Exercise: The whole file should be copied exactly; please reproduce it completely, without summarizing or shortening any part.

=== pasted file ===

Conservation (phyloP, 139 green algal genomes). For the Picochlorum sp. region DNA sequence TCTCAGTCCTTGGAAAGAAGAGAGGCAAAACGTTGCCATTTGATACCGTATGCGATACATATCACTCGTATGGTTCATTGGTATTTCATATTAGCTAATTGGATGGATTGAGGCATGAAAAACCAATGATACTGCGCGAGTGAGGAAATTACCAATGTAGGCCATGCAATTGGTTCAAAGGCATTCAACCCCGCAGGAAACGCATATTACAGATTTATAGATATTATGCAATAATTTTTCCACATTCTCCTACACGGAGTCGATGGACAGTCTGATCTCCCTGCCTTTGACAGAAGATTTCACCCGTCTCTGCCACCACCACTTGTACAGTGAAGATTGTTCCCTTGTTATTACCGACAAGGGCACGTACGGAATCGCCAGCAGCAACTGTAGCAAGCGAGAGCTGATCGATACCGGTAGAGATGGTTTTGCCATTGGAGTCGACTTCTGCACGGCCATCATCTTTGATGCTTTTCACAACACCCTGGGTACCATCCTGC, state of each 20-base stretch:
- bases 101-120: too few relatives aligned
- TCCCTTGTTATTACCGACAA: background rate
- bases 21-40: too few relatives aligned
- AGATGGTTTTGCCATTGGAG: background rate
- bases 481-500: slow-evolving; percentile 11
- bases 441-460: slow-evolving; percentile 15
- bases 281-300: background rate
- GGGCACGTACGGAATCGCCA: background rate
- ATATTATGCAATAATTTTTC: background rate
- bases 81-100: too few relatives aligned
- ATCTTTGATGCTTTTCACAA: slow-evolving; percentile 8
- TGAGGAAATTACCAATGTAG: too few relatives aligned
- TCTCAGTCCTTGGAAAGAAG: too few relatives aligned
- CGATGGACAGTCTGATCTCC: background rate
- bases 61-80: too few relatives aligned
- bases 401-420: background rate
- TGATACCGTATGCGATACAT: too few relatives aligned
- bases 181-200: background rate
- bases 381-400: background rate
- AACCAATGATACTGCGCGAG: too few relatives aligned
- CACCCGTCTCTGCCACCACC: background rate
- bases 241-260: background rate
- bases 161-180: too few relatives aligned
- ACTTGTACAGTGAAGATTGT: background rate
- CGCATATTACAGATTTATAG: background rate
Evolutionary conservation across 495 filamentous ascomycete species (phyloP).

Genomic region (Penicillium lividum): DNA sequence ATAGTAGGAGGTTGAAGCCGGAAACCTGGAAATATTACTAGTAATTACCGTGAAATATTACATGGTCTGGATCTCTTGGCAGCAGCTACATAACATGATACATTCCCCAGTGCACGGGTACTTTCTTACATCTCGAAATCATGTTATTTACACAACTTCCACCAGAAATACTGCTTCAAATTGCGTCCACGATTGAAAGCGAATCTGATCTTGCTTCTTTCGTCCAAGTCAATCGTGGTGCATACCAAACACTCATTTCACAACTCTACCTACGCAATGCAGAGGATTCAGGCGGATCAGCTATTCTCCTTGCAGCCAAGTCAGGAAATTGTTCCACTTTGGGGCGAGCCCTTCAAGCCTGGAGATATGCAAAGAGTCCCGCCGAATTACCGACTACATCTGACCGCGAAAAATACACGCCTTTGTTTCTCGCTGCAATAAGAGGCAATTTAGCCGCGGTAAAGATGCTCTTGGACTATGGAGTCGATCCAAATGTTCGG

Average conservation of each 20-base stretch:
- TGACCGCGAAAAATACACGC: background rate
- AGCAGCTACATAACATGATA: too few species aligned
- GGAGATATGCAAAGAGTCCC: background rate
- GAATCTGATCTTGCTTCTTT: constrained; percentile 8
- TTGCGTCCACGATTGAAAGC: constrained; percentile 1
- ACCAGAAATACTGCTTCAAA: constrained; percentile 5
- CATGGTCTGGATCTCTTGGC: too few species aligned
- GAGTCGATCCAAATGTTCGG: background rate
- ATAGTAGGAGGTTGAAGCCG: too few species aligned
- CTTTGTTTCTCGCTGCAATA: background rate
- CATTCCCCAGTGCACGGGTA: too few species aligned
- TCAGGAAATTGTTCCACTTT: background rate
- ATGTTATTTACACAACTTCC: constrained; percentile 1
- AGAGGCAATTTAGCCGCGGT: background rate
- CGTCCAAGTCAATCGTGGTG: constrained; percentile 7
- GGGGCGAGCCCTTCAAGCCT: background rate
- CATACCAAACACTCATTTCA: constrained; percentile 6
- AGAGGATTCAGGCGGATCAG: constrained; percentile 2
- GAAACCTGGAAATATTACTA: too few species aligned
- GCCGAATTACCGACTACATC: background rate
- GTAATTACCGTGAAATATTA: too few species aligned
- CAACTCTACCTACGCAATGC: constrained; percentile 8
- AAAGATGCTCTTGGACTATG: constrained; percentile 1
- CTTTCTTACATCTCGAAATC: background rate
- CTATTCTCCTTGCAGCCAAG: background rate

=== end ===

Conservation (phyloP, 139 green algal genomes). For the Picochlorum sp. region DNA sequence TCTCAGTCCTTGGAAAGAAGAGAGGCAAAACGTTGCCATTTGATACCGTATGCGATACATATCACTCGTATGGTTCATTGGTATTTCATATTAGCTAATTGGATGGATTGAGGCATGAAAAACCAATGATACTGCGCGAGTGAGGAAATTACCAATGTAGGCCATGCAATTGGTTCAAAGGCATTCAACCCCGCAGGAAACGCATATTACAGATTTATAGATATTATGCAATAATTTTTCCACATTCTCCTACACGGAGTCGATGGACAGTCTGATCTCCCTGCCTTTGACAGAAGATTTCACCCGTCTCTGCCACCACCACTTGTACAGTGAAGATTGTTCCCTTGTTATTACCGACAAGGGCACGTACGGAATCGCCAGCAGCAACTGTAGCAAGCGAGAGCTGATCGATACCGGTAGAGATGGTTTTGCCATTGGAGTCGACTTCTGCACGGCCATCATCTTTGATGCTTTTCACAACACCCTGGGTACCATCCTGC, state of each 20-base stretch:
- bases 101-120: too few relatives aligned
- TCCCTTGTTATTACCGACAA: background rate
- bases 21-40: too few relatives aligned
- AGATGGTTTTGCCATTGGAG: background rate
- bases 481-500: slow-evolving; percentile 11
- bases 441-460: slow-evolving; percentile 15
- bases 281-300: background rate
- GGGCACGTACGGAATCGCCA: background rate
- ATATTATGCAATAATTTTTC: background rate
- bases 81-100: too few relatives aligned
- ATCTTTGATGCTTTTCACAA: slow-evolving; percentile 8
- TGAGGAAATTACCAATGTAG: too few relatives aligned
- TCTCAGTCCTTGGAAAGAAG: too few relatives aligned
- CGATGGACAGTCTGATCTCC: background rate
- bases 61-80: too few relatives aligned
- bases 401-420: background rate
- TGATACCGTATGCGATACAT: too few relatives aligned
- bases 181-200: background rate
- bases 381-400: background rate
- AACCAATGATACTGCGCGAG: too few relatives aligned
- CACCCGTCTCTGCCACCACC: background rate
- bases 241-260: background rate
- bases 161-180: too few relatives aligned
- ACTTGTACAGTGAAGATTGT: background rate
- CGCATATTACAGATTTATAG: background rate
Evolutionary conservation across 495 filamentous ascomycete species (phyloP).

Genomic region (Penicillium lividum): DNA sequence ATAGTAGGAGGTTGAAGCCGGAAACCTGGAAATATTACTAGTAATTACCGTGAAATATTACATGGTCTGGATCTCTTGGCAGCAGCTACATAACATGATACATTCCCCAGTGCACGGGTACTTTCTTACATCTCGAAATCATGTTATTTACACAACTTCCACCAGAAATACTGCTTCAAATTGCGTCCACGATTGAAAGCGAATCTGATCTTGCTTCTTTCGTCCAAGTCAATCGTGGTGCATACCAAACACTCATTTCACAACTCTACCTACGCAATGCAGAGGATTCAGGCGGATCAGCTATTCTCCTTGCAGCCAAGTCAGGAAATTGTTCCACTTTGGGGCGAGCCCTTCAAGCCTGGAGATATGCAAAGAGTCCCGCCGAATTACCGACTACATCTGACCGCGAAAAATACACGCCTTTGTTTCTCGCTGCAATAAGAGGCAATTTAGCCGCGGTAAAGATGCTCTTGGACTATGGAGTCGATCCAAATGTTCGG

Average conservation of each 20-base stretch:
- TGACCGCGAAAAATACACGC: background rate
- AGCAGCTACATAACATGATA: too few species aligned
- GGAGATATGCAAAGAGTCCC: background rate
- GAATCTGATCTTGCTTCTTT: constrained; percentile 8
- TTGCGTCCACGATTGAAAGC: constrained; percentile 1
- ACCAGAAATACTGCTTCAAA: constrained; percentile 5
- CATGGTCTGGATCTCTTGGC: too few species aligned
- GAGTCGATCCAAATGTTCGG: background rate
- ATAGTAGGAGGTTGAAGCCG: too few species aligned
- CTTTGTTTCTCGCTGCAATA: background rate
- CATTCCCCAGTGCACGGGTA: too few species aligned
- TCAGGAAATTGTTCCACTTT: background rate
- ATGTTATTTACACAACTTCC: constrained; percentile 1
- AGAGGCAATTTAGCCGCGGT: background rate
- CGTCCAAGTCAATCGTGGTG: constrained; percentile 7
- GGGGCGAGCCCTTCAAGCCT: background rate
- CATACCAAACACTCATTTCA: constrained; percentile 6
- AGAGGATTCAGGCGGATCAG: constrained; percentile 2
- GAAACCTGGAAATATTACTA: too few species aligned
- GCCGAATTACCGACTACATC: background rate
- GTAATTACCGTGAAATATTA: too few species aligned
- CAACTCTACCTACGCAATGC: constrained; percentile 8
- AAAGATGCTCTTGGACTATG: constrained; percentile 1
- CTTTCTTACATCTCGAAATC: background rate
- CTATTCTCCTTGCAGCCAAG: background rate